Hucles Steps Up
A veteran for the U.S. Women’s National Team, Angela Hucles has thrived under the direction of head coach Pia Sundhage. She is poised to play a key role in the 2008 Olympics, whatever that role may be.
Aug. 4, 2008
Angela Hucles has always been the consummate team player. As a hard worker willing to play any role for the team, she understands the importance of having a player who can come off the bench to give the team just what it needs, just when it needs it. Even better for the U.S., she has been able to bring those qualities to several different positions.
This is the fourth consecutive world championship team that Hucles has made for the U.S. A nagging shin injury kept her on the bench during the 2003 FIFA Women’s World Cup, she played in two matches for the Olympic gold medalists in Greece in 2004 and did not get on the field for the U.S. at the 2007 FIFA Women’s World Cup, but this tournament could be different.
She has played in 18 of the USA’s 22 matches in 2008, coming off the bench in all but one, and this year has played an increasingly important role in the U.S. attack.
“I’ve grown over the years as a player, especially with the experience at playing a few different positions,” said Hucles, who heads into the Olympics with 88 caps. “But I think I’m very comfortable with Pia’s style of coaching. I like her possession-oriented philosophy and it definitely suits my style of play. I think the things I’ve picked up most from Pia are that she wants us to possess the ball, but also have the freedom to be creative. That has helped my confidence on the ball and off.”
Hucles has scored three dramatic goals for the U.S. in 2008, one coming at the Peace Queen Cup in South Korea where she was named MVP.
The first came in a wild 5-4 shootout with Australia on May 3 in Birmingham, Alabama. With the scored tied 4-4 in stoppage time of the second half, Hucles struck with a thunderous volley, running onto a flicked free kick from Abby Wambach to blast her game-winner into the net.
“I remember Cat (Whitehill) striking the ball and seeing that Abby was going to win it,” said Hucles. “Before Abby even won it, I started creeping in behind her and the defender to the back post. I yelled ‘one more, one more’ asking her to flick it, which was the only thing she could have done at that point. I was able to finish it off in the air. Everything happened in slo-mo, but I wasn’t really thinking about it at all.”
Hucles got the game-winner in the championship of the Peace Queen Cup in June in Suwon on what was a fortuitous and sort of wacky goal. The teams had battled to a 0-0 draw through 90 minutes when the U.S. got a free-kick about 40 yards from the net.
“I set the ball down and looked up and Lauren Cheney was wide open making a run to the near post,” said Hucles. “I was looking to play her in and I kept it low on the ground. Let’s just say she did a nice fake over the ball to allow it to go in. The intention was to play a quick ball and catch the Canadians off-guard, but the ball was slightly over-hit, caught the goalkeeper off-guard and slipped in.”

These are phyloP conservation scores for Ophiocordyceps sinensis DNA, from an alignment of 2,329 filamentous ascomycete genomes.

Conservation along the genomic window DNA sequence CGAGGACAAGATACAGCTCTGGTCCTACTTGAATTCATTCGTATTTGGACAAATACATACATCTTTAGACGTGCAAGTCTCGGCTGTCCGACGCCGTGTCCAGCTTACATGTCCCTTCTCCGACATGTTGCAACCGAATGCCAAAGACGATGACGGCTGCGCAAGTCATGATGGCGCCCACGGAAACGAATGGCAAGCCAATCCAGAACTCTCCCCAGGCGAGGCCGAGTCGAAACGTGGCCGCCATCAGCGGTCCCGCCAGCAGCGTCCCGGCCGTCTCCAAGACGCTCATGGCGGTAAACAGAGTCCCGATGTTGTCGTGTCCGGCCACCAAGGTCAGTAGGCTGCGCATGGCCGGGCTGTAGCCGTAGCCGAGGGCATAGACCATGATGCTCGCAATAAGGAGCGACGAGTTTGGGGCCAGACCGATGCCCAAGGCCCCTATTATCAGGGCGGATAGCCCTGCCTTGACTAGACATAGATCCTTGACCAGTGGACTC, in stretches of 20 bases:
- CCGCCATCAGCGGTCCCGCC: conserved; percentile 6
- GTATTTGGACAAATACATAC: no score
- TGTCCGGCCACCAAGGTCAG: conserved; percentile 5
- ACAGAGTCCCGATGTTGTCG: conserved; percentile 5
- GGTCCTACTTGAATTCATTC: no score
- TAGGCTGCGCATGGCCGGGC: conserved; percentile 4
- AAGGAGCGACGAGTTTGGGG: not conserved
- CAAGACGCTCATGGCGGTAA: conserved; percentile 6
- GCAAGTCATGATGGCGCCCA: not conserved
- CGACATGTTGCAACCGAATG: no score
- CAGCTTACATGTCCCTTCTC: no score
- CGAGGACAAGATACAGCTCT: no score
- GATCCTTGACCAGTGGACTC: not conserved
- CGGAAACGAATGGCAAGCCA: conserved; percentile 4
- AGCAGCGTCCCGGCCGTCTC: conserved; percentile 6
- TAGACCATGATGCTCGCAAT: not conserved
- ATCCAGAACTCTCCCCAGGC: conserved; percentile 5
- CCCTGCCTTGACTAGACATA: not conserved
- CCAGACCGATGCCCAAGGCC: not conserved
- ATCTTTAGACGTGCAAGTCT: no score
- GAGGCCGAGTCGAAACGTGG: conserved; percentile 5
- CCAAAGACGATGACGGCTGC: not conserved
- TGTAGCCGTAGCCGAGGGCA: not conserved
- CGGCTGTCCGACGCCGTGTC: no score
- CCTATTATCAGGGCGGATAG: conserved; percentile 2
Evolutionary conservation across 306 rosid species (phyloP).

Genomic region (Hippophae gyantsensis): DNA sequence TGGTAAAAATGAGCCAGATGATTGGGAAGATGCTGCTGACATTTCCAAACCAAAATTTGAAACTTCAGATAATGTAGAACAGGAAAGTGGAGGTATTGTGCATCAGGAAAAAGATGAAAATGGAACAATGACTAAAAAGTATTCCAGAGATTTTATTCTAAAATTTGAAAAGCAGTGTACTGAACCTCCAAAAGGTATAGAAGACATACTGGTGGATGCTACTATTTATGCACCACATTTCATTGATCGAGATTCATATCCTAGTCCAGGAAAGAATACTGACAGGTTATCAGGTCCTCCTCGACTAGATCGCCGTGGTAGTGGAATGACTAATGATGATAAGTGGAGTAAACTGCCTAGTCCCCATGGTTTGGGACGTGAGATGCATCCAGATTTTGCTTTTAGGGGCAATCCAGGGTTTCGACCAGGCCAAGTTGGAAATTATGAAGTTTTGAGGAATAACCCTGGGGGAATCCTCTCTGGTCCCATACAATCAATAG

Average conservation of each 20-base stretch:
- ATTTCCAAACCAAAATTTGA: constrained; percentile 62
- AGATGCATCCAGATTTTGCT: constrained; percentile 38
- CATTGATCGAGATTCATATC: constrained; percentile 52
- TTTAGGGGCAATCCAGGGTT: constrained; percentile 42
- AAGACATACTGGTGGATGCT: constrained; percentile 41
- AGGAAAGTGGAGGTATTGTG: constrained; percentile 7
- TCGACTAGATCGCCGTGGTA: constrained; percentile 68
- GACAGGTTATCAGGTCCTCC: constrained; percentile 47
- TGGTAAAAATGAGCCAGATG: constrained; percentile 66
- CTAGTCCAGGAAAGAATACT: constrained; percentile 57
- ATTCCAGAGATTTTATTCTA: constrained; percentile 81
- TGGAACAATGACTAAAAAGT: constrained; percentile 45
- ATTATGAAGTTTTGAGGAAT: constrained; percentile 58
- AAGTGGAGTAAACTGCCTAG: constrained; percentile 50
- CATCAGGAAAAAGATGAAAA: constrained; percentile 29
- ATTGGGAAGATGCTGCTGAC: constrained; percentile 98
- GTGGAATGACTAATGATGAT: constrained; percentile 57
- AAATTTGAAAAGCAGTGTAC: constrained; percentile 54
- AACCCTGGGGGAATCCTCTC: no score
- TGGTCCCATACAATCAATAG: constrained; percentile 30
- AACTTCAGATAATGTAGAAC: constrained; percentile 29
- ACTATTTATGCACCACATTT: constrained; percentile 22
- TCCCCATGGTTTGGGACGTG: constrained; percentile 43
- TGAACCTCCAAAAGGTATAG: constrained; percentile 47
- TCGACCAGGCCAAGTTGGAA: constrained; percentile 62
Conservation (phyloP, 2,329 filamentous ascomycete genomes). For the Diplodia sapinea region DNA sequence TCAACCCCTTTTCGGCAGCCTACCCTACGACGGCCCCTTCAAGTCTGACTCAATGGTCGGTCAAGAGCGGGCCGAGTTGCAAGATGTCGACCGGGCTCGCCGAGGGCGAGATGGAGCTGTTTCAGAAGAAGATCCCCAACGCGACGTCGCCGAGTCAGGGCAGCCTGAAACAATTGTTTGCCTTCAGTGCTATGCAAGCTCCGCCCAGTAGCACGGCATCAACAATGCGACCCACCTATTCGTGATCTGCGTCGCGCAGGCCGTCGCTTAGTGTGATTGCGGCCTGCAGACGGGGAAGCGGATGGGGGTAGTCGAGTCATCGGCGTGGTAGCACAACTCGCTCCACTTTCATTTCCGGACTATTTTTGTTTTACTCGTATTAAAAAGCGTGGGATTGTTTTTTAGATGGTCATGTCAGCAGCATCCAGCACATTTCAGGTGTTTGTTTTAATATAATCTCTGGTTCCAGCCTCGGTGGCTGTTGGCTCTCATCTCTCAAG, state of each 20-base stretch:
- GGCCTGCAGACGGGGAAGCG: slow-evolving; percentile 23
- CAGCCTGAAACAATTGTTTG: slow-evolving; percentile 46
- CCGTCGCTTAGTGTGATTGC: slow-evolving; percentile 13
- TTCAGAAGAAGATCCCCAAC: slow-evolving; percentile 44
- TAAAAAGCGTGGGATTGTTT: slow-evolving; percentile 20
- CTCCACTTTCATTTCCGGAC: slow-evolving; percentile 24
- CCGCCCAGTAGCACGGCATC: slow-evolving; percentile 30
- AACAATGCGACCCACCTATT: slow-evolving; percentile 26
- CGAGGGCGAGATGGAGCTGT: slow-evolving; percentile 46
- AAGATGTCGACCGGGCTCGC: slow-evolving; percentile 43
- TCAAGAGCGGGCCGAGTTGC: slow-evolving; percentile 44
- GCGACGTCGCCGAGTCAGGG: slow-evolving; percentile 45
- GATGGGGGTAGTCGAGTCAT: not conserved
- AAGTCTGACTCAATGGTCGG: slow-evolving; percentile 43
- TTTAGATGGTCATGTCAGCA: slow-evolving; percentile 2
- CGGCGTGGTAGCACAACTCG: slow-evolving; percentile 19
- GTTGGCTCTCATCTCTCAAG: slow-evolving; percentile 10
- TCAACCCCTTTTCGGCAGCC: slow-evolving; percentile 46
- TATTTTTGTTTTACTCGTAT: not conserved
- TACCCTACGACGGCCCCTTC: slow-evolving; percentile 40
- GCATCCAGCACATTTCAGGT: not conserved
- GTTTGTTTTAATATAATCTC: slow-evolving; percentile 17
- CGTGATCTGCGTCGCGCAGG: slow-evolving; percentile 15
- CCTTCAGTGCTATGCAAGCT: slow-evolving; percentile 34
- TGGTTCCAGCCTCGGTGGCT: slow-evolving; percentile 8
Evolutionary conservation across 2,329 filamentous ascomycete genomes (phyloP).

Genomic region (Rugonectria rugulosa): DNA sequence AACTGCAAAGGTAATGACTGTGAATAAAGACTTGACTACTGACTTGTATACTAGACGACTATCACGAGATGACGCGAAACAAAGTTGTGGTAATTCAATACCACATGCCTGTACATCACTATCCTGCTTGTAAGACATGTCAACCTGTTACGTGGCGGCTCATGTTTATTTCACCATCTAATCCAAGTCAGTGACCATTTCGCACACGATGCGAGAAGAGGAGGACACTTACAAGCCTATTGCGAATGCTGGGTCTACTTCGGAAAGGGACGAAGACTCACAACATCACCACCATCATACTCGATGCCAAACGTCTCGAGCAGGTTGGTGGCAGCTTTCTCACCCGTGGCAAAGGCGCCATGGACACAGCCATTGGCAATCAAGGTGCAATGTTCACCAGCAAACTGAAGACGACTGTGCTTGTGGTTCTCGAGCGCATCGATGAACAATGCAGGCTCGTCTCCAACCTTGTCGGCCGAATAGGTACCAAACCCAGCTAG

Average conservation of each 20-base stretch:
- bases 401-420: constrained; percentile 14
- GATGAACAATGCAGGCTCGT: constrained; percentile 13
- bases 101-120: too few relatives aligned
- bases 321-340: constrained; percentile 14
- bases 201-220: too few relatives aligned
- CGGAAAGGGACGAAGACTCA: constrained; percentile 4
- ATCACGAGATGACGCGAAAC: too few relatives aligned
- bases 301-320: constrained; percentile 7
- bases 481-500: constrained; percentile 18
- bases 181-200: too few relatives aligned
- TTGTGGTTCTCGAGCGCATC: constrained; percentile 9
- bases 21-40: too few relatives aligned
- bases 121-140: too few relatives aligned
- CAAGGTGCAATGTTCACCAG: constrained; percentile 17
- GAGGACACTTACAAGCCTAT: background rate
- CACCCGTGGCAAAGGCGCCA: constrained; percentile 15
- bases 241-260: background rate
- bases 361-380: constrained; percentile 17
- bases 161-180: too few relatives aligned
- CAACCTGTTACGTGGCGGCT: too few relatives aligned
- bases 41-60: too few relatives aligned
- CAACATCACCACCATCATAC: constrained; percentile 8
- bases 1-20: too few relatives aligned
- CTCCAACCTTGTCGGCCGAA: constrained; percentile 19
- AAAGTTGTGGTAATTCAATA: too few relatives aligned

It was a strange goal for sure, but indicative of Hucles’ magical touch this year. She would score from even further out against Norway on July 2 in Fredrikstad, but this shot was premeditated.
“It happens every so often in a soccer game that the ball falls to your feet and the goalkeeper is way off her line,” said Hucles. “Always, your first inclination is to shoot, but usually you are so far away that you’re not sure if you should pull the trigger. That is exactly what happened to me. But then for some reason, my brain told my foot to shoot. My body had little to do with it. Luckily, I got a real good strike and she wasn’t able to get back quickly enough.”
As the U.S. heads into the Olympics having lost three players to injuries over the past few months, Hucles may have to provide cover in both the midfield and on the forward line. But true to the team-first philosophy espoused by Sundhage, Hucles is ready to play a part in a team success.
“I think it would be both an injustice and psychological detriment to think that anyone of us could replace Abby or the other players we’ve lost,” said Hucles. “We have to continue to play the way we have been playing, and each player has to continue to contribute her special talents. In the Olympics, we just have to take it up a few more notches. It’s important not to feel any more pressure because we don’t have certain players with us. We will continue to believe in each other and ourselves.”
For Hucles herself, the key is consistency.
“Wherever I’m playing, whenever I step on the field, I need to continue to do what I’ve been this year, whether its possess the ball, score goals, setting up my teammates, being vocal or playing defense,” said Hucles. “All of that needs to come each time we hit the field.”
The U.S. hits the field for the first time in the 2008 Olympics on Aug. 6 against Norway at Qinhuangdao Olympic Sports Center Stadium. Fans can tune in at 7:45 a.m. ET live on MSNBC, Universal HD and the NBC soccer channel.